On a mountain in China a giant panda spends hours sitting eating but there is no time for us to sit when trying to understand panda diet.
Giant panda diet in the Sichuan Mountains, China
Photographer: Linda Neaves and Wang Yizhi © Australian Museum and Wang Yizhi
Recently, we have spent over 3 weeks in the mountains of Sichuan, China searching for giant panda poo, also known as scats, so we can study which plants and animals giant pandas exactly feed on (yes, they do occasionally eat other animals!). We hope to learn more about how the unique relationship between panda and bamboo evolved and how best to manage and restore giant panda habitat.
Giant panda are well known for their highly specialised diet of bamboo and for being very picky about which bamboos they eat. There are as many as 60 bamboos that appear to occur in their habitat, but it is actually very difficult to tell them apart. When you add this with the difficulties of observing pandas in the wild, we may not really know that much about the details of their diet. Plus, we know that occasionally giant panda eat other plants and even animals but we don’t really know how often this happens or why.
The mountains of Sichuan, where most of the wild giant pandas live are spectacular, to say the least, and home to a wide diversity of plants and animals. The steep slopes, and often dense bamboo forests giant panda live in makes them difficult to study. But we don’t actually need to see pandas feeding to know find out what they have been eating, we really only need to look at their scats. By sequencing ‘poo DNA’ we can identify the type of animal the scat came from and what it has been eating.
To do this we look at specific bits of the DNA that are good at telling species apart. These are often known as DNA barcodes. Once we have sequenced these bits of DNA from the scat, we compare them to DNA sequences from plants and animals that have been identified by experts and are usually held within herbaria and museums. When we get a match we know that species was probably eaten by the panda that left the sample. This tells us that not only is that species in the area, but that it is a potentially important food. The specimens within herbaria and museum are critical to making sure that we accurately identify which species are in the scat. This is particularly important in bamboo species, where there is sometimes confusion and different names may be used in different places for the same species.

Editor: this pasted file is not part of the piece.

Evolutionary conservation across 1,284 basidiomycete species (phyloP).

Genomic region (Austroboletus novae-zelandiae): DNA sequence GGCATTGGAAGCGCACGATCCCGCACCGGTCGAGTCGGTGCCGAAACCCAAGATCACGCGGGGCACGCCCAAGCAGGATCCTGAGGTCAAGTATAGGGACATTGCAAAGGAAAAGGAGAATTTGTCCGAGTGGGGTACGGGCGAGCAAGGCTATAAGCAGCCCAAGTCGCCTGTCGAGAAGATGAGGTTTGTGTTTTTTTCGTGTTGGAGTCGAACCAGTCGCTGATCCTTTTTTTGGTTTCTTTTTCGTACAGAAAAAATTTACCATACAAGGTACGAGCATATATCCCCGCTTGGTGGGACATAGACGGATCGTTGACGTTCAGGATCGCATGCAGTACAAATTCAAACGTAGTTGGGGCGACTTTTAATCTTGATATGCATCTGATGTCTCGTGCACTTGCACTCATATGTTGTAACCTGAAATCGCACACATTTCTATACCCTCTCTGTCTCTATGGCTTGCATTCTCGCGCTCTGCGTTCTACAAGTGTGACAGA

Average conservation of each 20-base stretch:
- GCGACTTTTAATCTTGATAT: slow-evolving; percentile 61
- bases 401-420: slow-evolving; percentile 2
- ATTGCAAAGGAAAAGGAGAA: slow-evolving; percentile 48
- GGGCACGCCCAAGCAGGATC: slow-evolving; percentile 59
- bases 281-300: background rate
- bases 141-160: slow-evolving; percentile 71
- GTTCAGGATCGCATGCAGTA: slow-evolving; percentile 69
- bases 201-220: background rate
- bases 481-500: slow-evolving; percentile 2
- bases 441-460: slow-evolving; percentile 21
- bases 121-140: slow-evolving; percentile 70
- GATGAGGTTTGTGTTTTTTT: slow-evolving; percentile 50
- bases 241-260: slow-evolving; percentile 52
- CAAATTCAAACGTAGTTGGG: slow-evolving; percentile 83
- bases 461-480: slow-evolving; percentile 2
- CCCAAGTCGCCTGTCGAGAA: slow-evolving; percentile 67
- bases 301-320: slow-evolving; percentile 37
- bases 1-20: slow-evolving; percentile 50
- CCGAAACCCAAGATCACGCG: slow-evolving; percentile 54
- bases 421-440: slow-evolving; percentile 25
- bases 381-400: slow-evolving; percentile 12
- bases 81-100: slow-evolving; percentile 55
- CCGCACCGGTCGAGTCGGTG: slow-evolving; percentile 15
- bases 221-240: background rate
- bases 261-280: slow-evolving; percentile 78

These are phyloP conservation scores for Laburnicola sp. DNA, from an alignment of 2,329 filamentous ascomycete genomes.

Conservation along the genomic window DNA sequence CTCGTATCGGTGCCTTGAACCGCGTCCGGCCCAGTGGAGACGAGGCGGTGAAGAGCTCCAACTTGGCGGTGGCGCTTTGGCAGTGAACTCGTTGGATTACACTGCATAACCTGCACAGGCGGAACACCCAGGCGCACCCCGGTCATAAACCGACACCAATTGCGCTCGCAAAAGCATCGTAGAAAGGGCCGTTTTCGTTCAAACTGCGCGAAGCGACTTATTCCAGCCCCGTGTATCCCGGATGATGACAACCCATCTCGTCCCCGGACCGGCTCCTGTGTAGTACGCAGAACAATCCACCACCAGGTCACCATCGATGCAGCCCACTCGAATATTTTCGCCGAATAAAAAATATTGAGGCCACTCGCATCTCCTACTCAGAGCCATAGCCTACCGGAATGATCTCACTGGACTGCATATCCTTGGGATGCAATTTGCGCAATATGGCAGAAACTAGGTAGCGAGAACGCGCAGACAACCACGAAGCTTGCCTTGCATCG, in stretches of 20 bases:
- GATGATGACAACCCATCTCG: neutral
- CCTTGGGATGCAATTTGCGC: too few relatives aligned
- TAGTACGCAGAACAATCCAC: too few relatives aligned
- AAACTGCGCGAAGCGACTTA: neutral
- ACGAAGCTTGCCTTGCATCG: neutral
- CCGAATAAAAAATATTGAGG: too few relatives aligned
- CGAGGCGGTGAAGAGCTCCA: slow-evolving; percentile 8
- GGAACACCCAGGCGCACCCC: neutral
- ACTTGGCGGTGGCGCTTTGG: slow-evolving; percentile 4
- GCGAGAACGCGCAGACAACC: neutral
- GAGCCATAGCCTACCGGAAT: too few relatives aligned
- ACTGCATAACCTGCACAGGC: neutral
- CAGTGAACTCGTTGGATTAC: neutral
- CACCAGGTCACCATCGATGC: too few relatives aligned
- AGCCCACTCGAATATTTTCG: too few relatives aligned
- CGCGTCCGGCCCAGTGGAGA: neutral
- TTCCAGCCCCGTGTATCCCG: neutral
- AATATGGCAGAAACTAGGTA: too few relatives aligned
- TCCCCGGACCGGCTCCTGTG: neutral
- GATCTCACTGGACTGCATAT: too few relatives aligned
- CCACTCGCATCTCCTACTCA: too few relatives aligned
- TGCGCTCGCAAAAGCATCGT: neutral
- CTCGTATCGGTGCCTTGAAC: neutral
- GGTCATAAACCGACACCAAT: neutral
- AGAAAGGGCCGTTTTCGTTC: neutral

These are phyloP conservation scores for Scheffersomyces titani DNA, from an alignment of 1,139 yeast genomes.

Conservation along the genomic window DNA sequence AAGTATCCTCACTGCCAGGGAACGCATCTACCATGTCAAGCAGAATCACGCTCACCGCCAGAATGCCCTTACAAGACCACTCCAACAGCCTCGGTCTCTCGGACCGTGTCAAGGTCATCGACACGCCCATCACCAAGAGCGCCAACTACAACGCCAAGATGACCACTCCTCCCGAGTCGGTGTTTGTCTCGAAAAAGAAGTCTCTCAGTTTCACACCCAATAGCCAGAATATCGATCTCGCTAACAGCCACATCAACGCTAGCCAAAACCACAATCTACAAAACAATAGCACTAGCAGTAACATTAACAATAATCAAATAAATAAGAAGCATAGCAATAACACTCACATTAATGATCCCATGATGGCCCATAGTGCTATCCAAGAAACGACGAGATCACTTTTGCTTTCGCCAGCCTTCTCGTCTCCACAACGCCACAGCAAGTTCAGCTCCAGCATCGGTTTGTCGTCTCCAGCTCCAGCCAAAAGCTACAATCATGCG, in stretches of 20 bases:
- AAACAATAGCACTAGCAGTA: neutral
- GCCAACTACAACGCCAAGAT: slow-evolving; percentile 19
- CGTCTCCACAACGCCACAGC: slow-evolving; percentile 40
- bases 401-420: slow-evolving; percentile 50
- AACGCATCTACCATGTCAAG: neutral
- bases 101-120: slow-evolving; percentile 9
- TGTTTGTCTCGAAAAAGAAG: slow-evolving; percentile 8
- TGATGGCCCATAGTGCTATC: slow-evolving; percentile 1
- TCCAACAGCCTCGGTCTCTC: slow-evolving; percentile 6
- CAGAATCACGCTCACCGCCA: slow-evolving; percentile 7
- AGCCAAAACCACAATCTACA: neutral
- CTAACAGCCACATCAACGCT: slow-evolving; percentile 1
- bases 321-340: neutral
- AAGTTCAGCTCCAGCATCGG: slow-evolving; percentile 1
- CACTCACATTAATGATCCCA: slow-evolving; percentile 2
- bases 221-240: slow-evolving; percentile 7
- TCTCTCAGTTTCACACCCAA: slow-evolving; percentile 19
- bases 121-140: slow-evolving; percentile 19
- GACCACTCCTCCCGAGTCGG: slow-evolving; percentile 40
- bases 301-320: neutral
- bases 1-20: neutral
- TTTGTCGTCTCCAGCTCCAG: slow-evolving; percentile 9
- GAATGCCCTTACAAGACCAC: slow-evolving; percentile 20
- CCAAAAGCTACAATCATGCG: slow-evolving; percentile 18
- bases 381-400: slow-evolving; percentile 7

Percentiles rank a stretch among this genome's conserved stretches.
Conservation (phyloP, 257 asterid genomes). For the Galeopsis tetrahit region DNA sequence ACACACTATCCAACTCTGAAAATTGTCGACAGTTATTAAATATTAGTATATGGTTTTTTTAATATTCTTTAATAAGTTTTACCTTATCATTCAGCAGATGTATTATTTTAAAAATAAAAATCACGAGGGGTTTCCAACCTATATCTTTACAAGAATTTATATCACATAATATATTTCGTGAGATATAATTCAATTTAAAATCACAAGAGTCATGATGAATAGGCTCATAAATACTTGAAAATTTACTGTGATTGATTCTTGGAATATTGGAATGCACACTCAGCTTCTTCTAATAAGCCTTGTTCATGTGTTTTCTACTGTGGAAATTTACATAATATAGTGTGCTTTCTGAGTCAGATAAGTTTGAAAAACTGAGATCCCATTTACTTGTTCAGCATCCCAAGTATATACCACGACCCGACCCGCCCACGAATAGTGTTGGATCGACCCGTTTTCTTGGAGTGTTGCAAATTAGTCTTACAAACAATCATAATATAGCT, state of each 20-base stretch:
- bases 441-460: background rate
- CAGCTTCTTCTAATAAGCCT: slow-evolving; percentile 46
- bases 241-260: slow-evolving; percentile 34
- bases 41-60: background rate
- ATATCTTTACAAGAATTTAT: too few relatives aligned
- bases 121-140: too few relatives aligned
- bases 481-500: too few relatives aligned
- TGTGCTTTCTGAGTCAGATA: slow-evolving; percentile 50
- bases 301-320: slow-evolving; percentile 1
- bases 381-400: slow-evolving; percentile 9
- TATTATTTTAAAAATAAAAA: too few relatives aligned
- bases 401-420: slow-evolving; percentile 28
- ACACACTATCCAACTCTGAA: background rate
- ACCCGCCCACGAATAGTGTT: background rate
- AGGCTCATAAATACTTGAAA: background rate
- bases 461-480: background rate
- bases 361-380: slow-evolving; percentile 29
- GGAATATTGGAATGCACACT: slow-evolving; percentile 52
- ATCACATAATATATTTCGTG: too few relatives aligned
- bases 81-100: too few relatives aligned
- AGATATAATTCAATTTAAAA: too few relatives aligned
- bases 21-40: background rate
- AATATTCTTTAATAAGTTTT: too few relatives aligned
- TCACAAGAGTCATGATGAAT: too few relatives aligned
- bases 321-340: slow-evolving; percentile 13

First, however, you have to find some giant panda scats to study and that is easier said than done.
We spent over 3 weeks climbing and traversing the Sichuan Mountains in search of panda scats, reaching altitudes of 3200m. Scats may be easier to find than a panda but it is still very difficult in the dense bamboo forests on the steep slopes. We negotiated numerous steep, slippery near vertical slopes, river crossings and moss covered bridges (usually 2-3 logs tied together) and of course ploughed through a seemingly endless and almost impenetrable forest of bamboo. At times the bamboo was a welcome change to climbing up the wet, slippery river beds because at least it gives you something to help you climb the steep slopes.
After a week we had seen evidence of giant pandas – paw prints in the mud, chewed leaves and stems of bamboos but still we had not been able to find any scats to collect. By this time we had also seen some of the wide diversity of species that the conservation of the giant panda has helped protect, including takin (a type of goat the size of a cow), golden pheasant, Tibetan macaques (which almost attacked us) and the nests, prints and claw marks of black bears. We even found the scat of a golden leopard cat but no panda scats. Our time was never wasted though, because we were also recording and collecting the many bamboos we came across so we could use them as a reference for comparing to the DNA in the scats and also so we can understand exactly which species occur in giant panda habitat and how bamboos on different mountains and in different mountain ranges are related.
Then, after 10 days in the field on a mountain side at 3100 m above sea level, we found it – the scats from a giant panda only a few days old. By the end of that day we had found 6 samples. We work closely with researchers and the reserve staff in China and with their help we have now been able to locate many more samples. Now there will be many months of hard work in the lab to examine the DNA sequence from both the bamboos we collected and then the panda scats to work out exactly which plants and animals the giant panda feed on.
Dr Linda Neaves, Joint Post-doctoral Researcher - Australian Centre for Wildlife Genomics, AMRI and Royal Botanic Garden Edinburgh.
We thank Tangjiahe, Laghegou and Wanglang Nature Reserves and the China Conservation & Research Center for the Giant Panda for allowing access and for the invaluable help of their staff in the field.
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